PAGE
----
The dropper was born, and progression was made. And now we have this – a…
The Time Speciale 12 Enduro pedals offer great contact for your feet but they ain’t exactly cheap! They do look rather fetching though…
- Brand: Time
- Product: Speciale 12 Enduro Pedal
- From: SRAM
- Price: £259.99
- Tested: by Tim Wild for 3 months
Things I loved
- Seriously durable contruction
- Clever design touches for better grip and engagement
- Longer platform for mutliple pedal positions
Things I’d change
- Not as self-cleaning as they claim
- Exorbitant price
I always ride clipped in, and I’ve been a devotee of the Time ATAC MX4 downhill pedals on three different bikes now, so this might not be the most objective review of all, er, time.
But these Time Speciale 12 Enduro pedals, designed for enduro riding, do make for an interesting point of comparison. I loved, and still love, the Time ATAC MX4 for its simplicity, durability (I replaced my last pair after years of cleat scrapes had worn the rear cleat bar to the point it could be snapped with a finger) and refusal to stop working – it may be the most bomb-proof bit of bike kit I’ve ever owned.
Does this new, full-fat pedal, designed to meet the needs of professional enduro riders, improve on near-perfection?
There are a couple of major differences in this new design. The pedal platform is narrower and longer than the ATAC DH to give more contact with the ball of your foot and a bit more power on the climbs. There’s a sloping metal plate on the rear of the engagement to cleat that guides your cleat in for more accurate clipping, and options to add up to eight adjustable pins to improve grip around the cleat.
First impression out of the box is that they’re a bit much. Remember drawing your ideal house when you were a little kid? How you put everything in it from an indoor slide to a helicopter pad? These feel a bit like that. Lots of shapes, lots of metal, lots of everything.
Time Speciale 12 Enduro construction
They’re machined out of one piece of aluminium, so there’s no danger of them coming apart the way that pedals made of two halves might (not that I’ve ever heard of that happening), and given all the extra metal of slideplate and pins, they’re lighter than the ATAC by 36 grams per pedal.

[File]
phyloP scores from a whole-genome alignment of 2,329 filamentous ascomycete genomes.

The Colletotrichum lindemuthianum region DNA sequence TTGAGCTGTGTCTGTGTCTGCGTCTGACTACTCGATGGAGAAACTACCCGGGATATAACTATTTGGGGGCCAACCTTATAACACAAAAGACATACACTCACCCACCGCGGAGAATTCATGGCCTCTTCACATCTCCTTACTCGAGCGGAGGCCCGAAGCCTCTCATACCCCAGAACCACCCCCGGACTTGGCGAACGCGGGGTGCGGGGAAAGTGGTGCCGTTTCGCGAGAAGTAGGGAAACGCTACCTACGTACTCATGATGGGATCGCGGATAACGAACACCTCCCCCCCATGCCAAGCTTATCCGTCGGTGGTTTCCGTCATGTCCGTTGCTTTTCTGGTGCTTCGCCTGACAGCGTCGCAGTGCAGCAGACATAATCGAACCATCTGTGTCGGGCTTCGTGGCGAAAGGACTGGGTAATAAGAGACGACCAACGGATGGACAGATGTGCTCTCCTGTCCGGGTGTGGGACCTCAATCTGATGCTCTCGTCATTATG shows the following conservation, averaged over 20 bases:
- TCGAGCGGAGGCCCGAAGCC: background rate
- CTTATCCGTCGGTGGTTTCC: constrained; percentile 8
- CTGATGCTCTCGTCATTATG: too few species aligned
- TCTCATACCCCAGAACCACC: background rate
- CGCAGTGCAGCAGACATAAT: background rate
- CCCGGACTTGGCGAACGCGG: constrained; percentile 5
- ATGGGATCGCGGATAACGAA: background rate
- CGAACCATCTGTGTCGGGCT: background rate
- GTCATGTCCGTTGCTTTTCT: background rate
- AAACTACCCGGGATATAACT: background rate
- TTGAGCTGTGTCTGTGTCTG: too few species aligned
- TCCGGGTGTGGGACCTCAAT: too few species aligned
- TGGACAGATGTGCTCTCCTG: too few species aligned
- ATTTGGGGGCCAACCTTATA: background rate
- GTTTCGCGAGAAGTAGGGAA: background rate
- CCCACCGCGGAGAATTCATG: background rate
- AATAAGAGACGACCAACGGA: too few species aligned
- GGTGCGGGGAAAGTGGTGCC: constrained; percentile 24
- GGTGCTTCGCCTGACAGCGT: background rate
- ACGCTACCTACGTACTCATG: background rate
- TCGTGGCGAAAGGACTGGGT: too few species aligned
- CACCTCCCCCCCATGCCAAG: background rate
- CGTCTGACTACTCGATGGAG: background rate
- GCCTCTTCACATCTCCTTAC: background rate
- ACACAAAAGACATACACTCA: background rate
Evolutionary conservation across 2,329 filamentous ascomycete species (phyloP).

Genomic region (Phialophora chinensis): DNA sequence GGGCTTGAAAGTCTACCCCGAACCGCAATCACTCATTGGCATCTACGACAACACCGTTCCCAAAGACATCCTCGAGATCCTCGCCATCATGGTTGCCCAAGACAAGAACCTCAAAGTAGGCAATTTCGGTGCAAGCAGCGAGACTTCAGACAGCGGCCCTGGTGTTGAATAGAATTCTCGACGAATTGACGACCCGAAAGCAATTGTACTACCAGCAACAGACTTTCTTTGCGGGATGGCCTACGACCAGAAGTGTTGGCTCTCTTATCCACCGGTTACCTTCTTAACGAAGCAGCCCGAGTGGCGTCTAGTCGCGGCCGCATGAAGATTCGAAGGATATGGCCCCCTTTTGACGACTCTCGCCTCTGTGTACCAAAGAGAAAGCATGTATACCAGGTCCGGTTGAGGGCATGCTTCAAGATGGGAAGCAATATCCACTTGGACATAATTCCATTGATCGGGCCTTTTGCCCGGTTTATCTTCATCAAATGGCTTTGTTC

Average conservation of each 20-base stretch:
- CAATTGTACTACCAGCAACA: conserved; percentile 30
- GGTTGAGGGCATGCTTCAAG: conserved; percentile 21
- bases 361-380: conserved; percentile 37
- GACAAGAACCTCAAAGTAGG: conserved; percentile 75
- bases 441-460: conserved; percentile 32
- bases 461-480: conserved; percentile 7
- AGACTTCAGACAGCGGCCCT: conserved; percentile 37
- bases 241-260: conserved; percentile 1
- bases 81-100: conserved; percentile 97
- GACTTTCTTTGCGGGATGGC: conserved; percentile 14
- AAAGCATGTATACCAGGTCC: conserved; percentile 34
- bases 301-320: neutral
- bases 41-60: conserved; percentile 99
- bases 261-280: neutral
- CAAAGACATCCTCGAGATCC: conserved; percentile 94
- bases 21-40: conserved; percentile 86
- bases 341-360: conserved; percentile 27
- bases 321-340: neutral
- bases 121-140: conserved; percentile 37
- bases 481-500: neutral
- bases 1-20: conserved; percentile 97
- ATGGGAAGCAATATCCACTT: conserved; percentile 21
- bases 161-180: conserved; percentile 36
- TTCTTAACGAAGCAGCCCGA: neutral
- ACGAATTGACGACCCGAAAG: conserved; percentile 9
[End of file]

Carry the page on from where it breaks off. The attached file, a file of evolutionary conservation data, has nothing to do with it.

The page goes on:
The dual-spring engagement system is the same one Time uses across all its pedals, except this one allows for tension adjustment. The hollow steel axle and steel bearings complete the picture.
All in all it makes for a pretty solid pedal – it’s hard to imagine anything more serious than a stray pin coming out during the course of normal riding, and I get the feeling you’d need power tools and a great deal of resentment to do them any serious damage.
On the trail
I initially thought the pins were a waste of time – when you’re clipped in, your foot position doesn’t engage with the front ones anyway, so why bother with them? – but it only took a few rides before I was a firm convert. More skilled riders might be able to clip and out of pedals smoothly, at speed, without ever missing a connection, but I all too often find myself approaching a corner or feature with a foot unclipped, and have to just jam it back on the pedal without engaging the cleat to make it without falling or stopping. The pins basically give you a great flat pedal, with plenty of grip, and those unclipped improvisations feel a lot safer.
That long pedal platform feels supportive and secure – I don’t miss the width of the old ATAC and appreciate more weight distribution to the front of the pedal stroke. It helps when you’re really digging deep on the steeper climbs and pushing all your weight and power through the balls of your feet.
I didn’t adjust the engagement tension – I love the ease of the forward shunt in and twist out of Time cleats – but if you’re thinking of switching from a tighter design like Shimano, you might be able to make adjustments to find a happy middle ground.
One bugbear? Time claim these pedals are ‘self-cleaning’. I’ve had them on the bike for over three months and I’ve never once seen them cleaning themselves. If anything, the sloping metal plate at the back of the cleat traps more mud than the open cleat design of the ATAC, and they definitely clog up pretty fast. That’s true of any complex clipless pedal, but the empty boast gets on my nerves.
Lastly – they’re not cheap. Current retail price is £259.99, which is right at the top of clipless pedal pricing. They look and feel like they’ll last forever, but at this price they’d have to.
There’s no doubt that you’re getting an excellent pedal for your money. The Time Speciale 12 Enduro pedal is thoughtfully designed, the shape, stability and construction of the platform feel totally solid under your soles in a variety of positions uphill and down, and the pins add a level of grip that should settle even the most wayward feet in dicey moments. The bomb-proof construction should ensure long-term survival, even if the mud’s a bit hard to shift, and they also look pretty cool, with a range of colours to suit every taste from monochrome to full-on bling. If you can bear the idea of spending enough to buy 20 pairs of flatties, then these will probably reward your investment. My Time fandom remains strong.
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|Product:||Speciale 12 Enduro Pedal|
|Tested:||by Tim Wild for 3 months|
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